Friday, April 8, 2011

Dia de los Muertos and Concrete Calaveras

Hi everyone,

Though we are still about twenty pages from the part of Trash that goes into detail about the holiday celebration of Dia de los Muertos, (the Day of the Dead) I wanted to take advantage of the fact that today is Poetry Friday! We are going to have an activity related to this significant portion of the book (which we will most likely end up reading as we complete this activity today, so it will all work out!)


So our characters are about to find themselves in the middle of a Latino celebration that takes place on November 2. Though it is not made clear in which country the events of the story are taking place, there are many countries which celebrate the Day of the Dead. For the purposes of our assignment, we'll stick with a loose interpretation of the traditions that the characters in the book follow on this day. 

The Day of the Dead is a holiday season which is set aside to honor family members or other loved ones who have passed away. The celebrations often take place at the very graves of the honored dead, and there are traditionally all manner of offerings and poems/prayers laid down to honor their memories and spirits.

In keeping with our penchant for integrating artwork with our poetry, we are going to make calaveras (decorated skulls) and conjure poems that are either based on characters in our story, or written for loved ones we've lost. 


You see, one type of offering brought to the graves by the families of the deceased is any variation on a calavera, a decorated skull that can be made out of anything from paper to lumps of painted sugar. These can be accompanied by poems as well--poems that are meant to convince the spirit of the dead to come back to the world of the living!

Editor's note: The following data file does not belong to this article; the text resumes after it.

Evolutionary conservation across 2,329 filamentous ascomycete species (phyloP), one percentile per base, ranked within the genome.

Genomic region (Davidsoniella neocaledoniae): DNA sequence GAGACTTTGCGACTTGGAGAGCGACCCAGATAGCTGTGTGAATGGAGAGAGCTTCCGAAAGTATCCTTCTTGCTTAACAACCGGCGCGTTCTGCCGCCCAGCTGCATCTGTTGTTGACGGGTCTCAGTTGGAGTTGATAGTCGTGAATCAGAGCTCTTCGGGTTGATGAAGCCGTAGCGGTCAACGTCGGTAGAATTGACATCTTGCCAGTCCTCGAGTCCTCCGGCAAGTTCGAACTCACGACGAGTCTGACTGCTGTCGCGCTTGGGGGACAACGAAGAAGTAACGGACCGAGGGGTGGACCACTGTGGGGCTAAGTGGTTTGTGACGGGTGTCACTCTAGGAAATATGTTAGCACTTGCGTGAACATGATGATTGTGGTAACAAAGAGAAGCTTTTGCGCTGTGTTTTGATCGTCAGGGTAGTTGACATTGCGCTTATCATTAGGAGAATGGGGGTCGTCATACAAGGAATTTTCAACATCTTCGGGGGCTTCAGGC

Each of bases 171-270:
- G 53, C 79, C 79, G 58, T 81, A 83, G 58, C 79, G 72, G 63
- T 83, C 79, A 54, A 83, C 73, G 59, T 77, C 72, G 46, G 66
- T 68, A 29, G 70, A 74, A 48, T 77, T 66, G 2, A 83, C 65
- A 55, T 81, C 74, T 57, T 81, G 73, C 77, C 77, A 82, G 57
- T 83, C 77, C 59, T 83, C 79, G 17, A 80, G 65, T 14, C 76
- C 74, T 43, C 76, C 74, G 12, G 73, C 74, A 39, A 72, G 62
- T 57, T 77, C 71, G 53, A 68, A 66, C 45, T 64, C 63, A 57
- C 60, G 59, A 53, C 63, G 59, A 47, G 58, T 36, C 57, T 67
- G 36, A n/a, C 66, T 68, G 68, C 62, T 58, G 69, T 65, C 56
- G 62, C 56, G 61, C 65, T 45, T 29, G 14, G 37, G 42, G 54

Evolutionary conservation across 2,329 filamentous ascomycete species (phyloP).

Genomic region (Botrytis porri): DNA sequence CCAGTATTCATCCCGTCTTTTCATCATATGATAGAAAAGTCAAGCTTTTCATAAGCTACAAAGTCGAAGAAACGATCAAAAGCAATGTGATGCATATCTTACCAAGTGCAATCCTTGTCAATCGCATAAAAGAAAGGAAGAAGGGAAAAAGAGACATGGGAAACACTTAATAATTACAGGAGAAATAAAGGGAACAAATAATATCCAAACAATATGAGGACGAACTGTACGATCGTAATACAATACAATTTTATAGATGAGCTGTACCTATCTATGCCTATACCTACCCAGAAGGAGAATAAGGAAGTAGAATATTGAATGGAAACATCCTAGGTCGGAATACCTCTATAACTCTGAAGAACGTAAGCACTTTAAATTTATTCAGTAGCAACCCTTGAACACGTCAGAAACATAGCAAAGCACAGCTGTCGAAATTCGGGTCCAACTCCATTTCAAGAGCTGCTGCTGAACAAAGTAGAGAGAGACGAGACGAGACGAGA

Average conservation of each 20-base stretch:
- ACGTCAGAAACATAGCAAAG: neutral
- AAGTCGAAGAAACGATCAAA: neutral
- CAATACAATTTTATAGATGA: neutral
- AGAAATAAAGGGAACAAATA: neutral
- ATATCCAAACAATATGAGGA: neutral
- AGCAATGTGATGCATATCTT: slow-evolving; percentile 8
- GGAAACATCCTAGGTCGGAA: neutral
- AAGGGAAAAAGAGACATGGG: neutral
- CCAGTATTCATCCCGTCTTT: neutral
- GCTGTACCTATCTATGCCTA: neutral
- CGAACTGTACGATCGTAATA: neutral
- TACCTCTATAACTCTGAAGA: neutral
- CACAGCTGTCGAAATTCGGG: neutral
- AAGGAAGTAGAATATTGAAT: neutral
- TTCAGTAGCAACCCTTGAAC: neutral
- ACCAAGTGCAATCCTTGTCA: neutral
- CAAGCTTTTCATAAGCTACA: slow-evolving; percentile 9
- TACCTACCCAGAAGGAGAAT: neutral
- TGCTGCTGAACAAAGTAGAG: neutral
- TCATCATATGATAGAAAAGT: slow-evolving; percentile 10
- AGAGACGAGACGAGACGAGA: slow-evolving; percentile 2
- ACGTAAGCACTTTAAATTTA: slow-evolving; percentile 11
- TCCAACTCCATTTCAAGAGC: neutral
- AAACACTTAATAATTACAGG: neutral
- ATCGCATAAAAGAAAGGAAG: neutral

To make our own poems, we need to consider who we want them written to. An interesting part of writing a calavera is that it can be addressed both to someone who is still alive or someone who has died. If you want, you can write a poem for someone in your family or a character in the story. If you choose the latter, you may need to mention things about the life of that character that you either mourn or appreciate.



Once the poems are written (instructions & details to follow) we will turn them into concrete poems in the shape of skulls, and do our decorating in and around the poems. It will be interesting to see whether or not anyone tries to make their calavera look like the character their poem is addressed to!

-Mr. Thomas

2 comments:

Sophia Olivia Mia said...

Great site and a great topic as well i really get amazed to read this.

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